The promenade in Split was the site of one of the most bizarre things we have seen on this trip: the Dan Drzavnosti Little Girl Talent Show. Now, I have no idea who this Dan Drzavnosti is, or what the name of this spectacle was, but his name was plastered all over the stage. We saw a crowd gathering around a stage, and a little bored, we went to check it out.
What we saw was who we assumed was this Dan person singing that uno, dos, tres song in a super flat baritone, while extremely young girls bounced around behind him as he sang, “You know I want you…” Dan didn’t look much older than the girls themselves.
The talent show, if that is what it was, was like a train wreck. Each song got worse and worse, yet we didn’t turn away. There was a young Gwen Stefani, full of sass, singing Hollerback Girl at the top of her lungs, even though she couldn’t have been more than eight.
There was a pint-size rapper, leading his posse with hair that only could have resulted from sticking their fingers in electrical sockets through a rendition of Black Eyed Peas’ song, Tonight’s the Night.
There was a Lady Gaga, singing Bad Romance with a large hair piece and all of the drama her 8? 9? 10? (at most) self could muster.
Then it really got out of control. The next girl got up on stage. She was – maybe – 13.
When she started singing about her lovely lady lumps and do you want the junk in her trunk, I couldn’t take anymore. Doesn’t ANYONE think this is really odd? These girls are so young! Judging by the people cheering by the stage, I guess not.
As I prepared this post, I decided to find out who this Dan Drzavnosti is once and for all. It turns out that Dan Drzavnosti is not a person, but the name of Croatia’s Statehood Day. So apparently this was for a state holiday celebration!
Our last stop in Croatia was a visit to Plitvice National Park. Apparently, some buses stop there, but from what I read on the internet, taking a bus could be complicated and may involve flagging one down on the side of the road in order to go home. This sounded like more trouble than it was worth, so when we saw an opportunity to rent a super sweet Fiat again for under $40, we jumped at the chance. (Of course, this doesn’t count tolls or gas. One problem with budget cars is they are usually gas guzzlers). Turns out this time, the Fiat was not even made in this decade. And when it was made, it had to be the cheapiest, crappiest car one could buy. Sean: This doesn’t even have power steering! Amy: What does it mean to have power steering?
Plitvice is one of Croatia’s national parks located about 2 hours from Zagreb. It has 16 different lakes, all connected by tons of waterfalls. If we thought the water was turquoise in Slovenia, that is just because we hadn’t seen Plitivice yet. Apparently the lime content in the lakes colors the water various shades of blues and greens. Plitvice is the type of place better explained in pictures than in words, so without further ado:
If you go, consider going to the park late in the day after the tours leave. It only took us about 2 1/2 hours to go through the course that was supposed to take 3 to 4 hours. We also spent about another hour in the park walking up above. The park closes at 7:00, so going around 3:00 or 4:00 will give you plenty of time without most of the crowds.
Sean apparently looks Croatian. This was told to us twice. The first time it was by a Croatian man at the table next to us at a restaurant in Split, who shared his very strong wine with Sean. He studied Sean very carefully before he pronounced that Sean had a Croatian head. Sean’s Croatian looks were confirmed in a separate instance by the sister of Maria (one of the non-granny “Grannies”). Sean contends that their pronouncements are meaningless because they only mentioned his apparent Croatian looks after learning that part of Sean’s family is originally from Croatia. Still, they should know.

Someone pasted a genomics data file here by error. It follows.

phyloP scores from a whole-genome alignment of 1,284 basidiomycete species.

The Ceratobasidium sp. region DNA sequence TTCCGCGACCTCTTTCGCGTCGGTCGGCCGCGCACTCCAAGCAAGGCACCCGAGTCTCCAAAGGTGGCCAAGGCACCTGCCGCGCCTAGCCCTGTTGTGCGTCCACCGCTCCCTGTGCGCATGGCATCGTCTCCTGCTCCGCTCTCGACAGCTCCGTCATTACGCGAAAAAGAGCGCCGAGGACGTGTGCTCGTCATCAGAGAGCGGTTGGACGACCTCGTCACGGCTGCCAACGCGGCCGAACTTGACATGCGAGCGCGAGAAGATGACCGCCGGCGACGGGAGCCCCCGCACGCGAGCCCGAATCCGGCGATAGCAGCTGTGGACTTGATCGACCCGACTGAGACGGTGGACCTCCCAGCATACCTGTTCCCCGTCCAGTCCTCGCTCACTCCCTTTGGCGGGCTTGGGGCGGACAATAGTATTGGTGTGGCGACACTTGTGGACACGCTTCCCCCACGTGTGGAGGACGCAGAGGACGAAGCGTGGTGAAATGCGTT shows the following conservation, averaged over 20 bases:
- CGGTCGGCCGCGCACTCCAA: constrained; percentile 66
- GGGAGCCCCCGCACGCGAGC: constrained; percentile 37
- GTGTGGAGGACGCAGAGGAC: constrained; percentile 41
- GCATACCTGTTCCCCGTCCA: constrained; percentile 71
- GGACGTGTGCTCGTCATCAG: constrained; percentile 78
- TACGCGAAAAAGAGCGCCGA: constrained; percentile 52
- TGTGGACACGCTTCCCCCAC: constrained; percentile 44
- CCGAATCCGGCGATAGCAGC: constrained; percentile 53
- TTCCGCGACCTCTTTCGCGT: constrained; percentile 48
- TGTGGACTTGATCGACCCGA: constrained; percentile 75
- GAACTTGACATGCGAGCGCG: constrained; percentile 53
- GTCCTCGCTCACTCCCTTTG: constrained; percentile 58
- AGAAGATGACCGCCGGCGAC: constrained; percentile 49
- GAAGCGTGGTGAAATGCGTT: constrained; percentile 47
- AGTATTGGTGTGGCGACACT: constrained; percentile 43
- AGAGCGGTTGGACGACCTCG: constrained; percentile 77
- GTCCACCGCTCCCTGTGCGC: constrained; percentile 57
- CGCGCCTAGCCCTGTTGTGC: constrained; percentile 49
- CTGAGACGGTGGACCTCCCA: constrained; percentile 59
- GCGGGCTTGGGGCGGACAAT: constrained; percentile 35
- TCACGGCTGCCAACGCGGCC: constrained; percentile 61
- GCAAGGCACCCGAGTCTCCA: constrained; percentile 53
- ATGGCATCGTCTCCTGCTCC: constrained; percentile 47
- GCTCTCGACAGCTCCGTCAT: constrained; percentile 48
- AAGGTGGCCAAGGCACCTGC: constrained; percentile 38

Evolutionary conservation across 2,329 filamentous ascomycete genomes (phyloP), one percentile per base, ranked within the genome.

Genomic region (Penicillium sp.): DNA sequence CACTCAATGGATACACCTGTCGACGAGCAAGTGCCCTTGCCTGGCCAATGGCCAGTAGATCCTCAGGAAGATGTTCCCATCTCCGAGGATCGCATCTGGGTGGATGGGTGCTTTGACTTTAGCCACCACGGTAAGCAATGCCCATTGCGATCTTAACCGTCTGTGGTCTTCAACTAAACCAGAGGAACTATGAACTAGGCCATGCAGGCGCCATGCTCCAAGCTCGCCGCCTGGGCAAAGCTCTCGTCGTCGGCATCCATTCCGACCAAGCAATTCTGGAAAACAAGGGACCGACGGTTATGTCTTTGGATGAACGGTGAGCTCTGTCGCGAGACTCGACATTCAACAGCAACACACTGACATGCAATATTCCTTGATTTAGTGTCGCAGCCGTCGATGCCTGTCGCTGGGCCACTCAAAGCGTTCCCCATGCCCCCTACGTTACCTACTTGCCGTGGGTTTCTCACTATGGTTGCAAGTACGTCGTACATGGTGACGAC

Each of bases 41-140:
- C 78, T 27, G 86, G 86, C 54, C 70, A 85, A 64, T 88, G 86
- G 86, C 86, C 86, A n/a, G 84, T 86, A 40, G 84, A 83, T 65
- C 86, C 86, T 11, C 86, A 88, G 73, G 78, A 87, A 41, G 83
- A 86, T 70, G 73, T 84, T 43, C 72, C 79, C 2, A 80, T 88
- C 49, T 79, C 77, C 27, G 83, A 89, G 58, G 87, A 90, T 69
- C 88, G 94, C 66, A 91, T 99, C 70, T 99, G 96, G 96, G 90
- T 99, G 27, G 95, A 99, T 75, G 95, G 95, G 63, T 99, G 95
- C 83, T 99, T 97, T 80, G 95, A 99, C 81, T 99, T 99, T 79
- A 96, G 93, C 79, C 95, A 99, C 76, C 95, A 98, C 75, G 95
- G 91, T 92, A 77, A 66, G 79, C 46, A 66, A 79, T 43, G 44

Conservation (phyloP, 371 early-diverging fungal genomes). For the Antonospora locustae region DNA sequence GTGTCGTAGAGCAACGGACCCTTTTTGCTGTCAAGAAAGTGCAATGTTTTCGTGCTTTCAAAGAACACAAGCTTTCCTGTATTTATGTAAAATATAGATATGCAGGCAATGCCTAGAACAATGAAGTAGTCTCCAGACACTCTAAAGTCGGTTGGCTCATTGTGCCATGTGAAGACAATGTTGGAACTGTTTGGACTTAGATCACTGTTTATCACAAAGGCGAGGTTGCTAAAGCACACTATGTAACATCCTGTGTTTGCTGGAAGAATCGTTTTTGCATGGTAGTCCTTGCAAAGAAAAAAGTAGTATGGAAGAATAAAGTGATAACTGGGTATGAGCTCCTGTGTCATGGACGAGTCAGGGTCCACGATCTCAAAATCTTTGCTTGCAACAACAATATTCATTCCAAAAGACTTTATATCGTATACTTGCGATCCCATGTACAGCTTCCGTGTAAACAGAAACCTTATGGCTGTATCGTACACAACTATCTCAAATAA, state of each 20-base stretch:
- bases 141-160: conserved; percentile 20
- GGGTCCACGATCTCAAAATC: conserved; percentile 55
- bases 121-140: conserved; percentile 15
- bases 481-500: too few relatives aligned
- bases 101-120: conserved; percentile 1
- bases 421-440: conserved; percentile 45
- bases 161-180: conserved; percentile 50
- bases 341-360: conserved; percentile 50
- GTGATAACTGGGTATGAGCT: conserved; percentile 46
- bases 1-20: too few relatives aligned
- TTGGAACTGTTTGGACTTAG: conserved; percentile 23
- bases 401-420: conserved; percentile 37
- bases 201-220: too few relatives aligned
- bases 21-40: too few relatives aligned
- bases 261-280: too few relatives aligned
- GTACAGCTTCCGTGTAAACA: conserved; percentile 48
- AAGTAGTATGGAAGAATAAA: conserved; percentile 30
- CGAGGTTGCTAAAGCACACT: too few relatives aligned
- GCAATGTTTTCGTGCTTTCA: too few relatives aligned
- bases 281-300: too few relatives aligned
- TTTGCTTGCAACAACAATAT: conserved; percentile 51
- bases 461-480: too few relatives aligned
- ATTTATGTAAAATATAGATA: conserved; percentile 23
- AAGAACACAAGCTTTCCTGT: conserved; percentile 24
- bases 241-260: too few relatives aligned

The Croatian man was wrong about one thing: his proclamation that Sean specifically looked like he was from coastal Croatia. Thanks to Sean’s brother Gary, the keeper of the family history, we learned that Sean and Gary’s great-great-grandfather supposedly was born and died in House 35 in Volavje, a village inland not far from Zagreb, the capital. Sean’s great-grandfather and his grandfather were also born in House 35. Sean’s grandfather came over to the United States in 1921, when he was about 13.
We stopped in Volavje on the way to Plitvice National Park. Driving out of Zagreb, you pass rows and rows of large, ugly communist block apartment buildings, and quickly reach farmland. Although Volavje was only about 25 miles outside of Zagreb, it was a different world.
We noticed that many of the houses appeared to be much, much newer, so we were not sure if House 35 is still standing. Volaje is so small, it still does not have any street names, and each house in the village is numbered. We found the house numbered 35, but there was no way it was old enough to be The House 35.
We did find the church that Sean’s family likely attended, as it has been standing since the 17th century. It was neat to think that his ancestors likely got married and were baptized there.
They also probably had funeral services there, although we were unsuccessful in tracking down any of the headstones marking their graves. Some of the graves in the graveyard by the church were old enough, but most were quite new. It was easy to see which families had a real presence in the town, as their names were repeated over and over on old and new headstones. We did find two more modern graves with Sean’s family’s last name, including one where the husband appeared to still be alive. Many of the graves simply had unmarked crosses, so one of them could belong to Sean’s family. We attempted to chat with the man working in the church, peering at us walking around the cemetery, but he spoke no English.
Tracing roots is pretty fun, even if we didn’t come up with anything too concrete. Future trip idea: tracking down my family and Sean’s maternal side in Germany.